Sykes is adding new projects to the list. This month Sykes talked with Ellen Degenerous about a new Apple TV+ show for which she is an executive producer. Visible investigates how the LGBTQ movement has shaped television. And, a BET project (currently titled W.H.I.P.s) will follow four former sitcom stars from the ’80s and ’90s who try to navigate the third acts of their lives together under one roof. It is supposed to be the “first-of-its-kind African-American female driven comedy that celebrates Women who are Hot, Intelligent, and in their Prime. Through their funny and poignant stories and relationships, the show will examine the notion of family and take on important issues of sisterhood, aging in a youth obsessed culture, finding love and intimacy in the digital age, having a career in the gig economy, and redefining yourself in a world that is rapidly changing.”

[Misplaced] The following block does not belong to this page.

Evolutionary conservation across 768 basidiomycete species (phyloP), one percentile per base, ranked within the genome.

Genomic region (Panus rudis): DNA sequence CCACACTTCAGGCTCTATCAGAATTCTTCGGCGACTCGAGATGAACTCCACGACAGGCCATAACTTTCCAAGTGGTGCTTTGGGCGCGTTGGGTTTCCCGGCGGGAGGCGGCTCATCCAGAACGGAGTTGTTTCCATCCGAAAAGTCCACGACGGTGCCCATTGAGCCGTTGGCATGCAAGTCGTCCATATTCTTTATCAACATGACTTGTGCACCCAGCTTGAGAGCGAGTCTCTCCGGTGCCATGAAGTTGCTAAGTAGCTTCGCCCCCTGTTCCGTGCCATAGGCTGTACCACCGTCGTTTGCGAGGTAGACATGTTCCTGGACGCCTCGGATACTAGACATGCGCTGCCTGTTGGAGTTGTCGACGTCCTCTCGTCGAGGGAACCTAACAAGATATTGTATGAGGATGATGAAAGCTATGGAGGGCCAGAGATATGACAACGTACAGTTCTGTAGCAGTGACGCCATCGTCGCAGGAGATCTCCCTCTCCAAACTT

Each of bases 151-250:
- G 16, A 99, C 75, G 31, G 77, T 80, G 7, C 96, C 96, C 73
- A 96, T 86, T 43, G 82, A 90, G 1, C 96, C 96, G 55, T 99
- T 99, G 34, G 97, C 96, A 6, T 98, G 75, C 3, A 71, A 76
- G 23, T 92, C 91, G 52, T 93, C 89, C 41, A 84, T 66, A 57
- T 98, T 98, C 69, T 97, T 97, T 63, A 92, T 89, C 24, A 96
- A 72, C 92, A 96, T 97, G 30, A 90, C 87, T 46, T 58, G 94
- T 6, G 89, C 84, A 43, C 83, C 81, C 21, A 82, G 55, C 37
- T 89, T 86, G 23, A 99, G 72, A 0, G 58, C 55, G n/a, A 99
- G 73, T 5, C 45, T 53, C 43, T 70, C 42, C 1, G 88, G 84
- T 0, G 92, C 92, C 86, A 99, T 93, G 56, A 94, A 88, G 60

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Sykes is an accomplished and awarded performer. She has been nominated for 11 Emmy‘s, winning one in 1999 for Outstanding Writing for a Variety Program for her work on the Chris Rock Show. In 2004, Entertainment Weekly named Sykes as one of the 25 funniest people in America. She was ranked #70 in Comedy Central’s 100 Greatest Stand-Ups of All Time and is the only black woman to make the list. She also made Rolling Stone’s list of 50 Best Stand-Up Comics of All Time.

Comedy is just one facet to this Boss Bitch.

From 1991-1997 Sykes was married to David Hall, a music producer who has worked with artists such as Mary J. Blige and Madonna. In November 2008, Sykes came out as gay at a rally in Las Vegas hosted by the LGBT Center of Southern Nevada. The rally was against California’s Proposition 8, a statewide ballot initiative that limited marriage to a union of a man and a woman and which overturned the California Supreme Court’s May 2008 ruling that marriage was a fundamental right, which could not be denied to lesbian and gay couples. Sykes not only came out at the rally – she also publicly announced for the first time that a month prior she had married a French woman, Alex Niedbalski.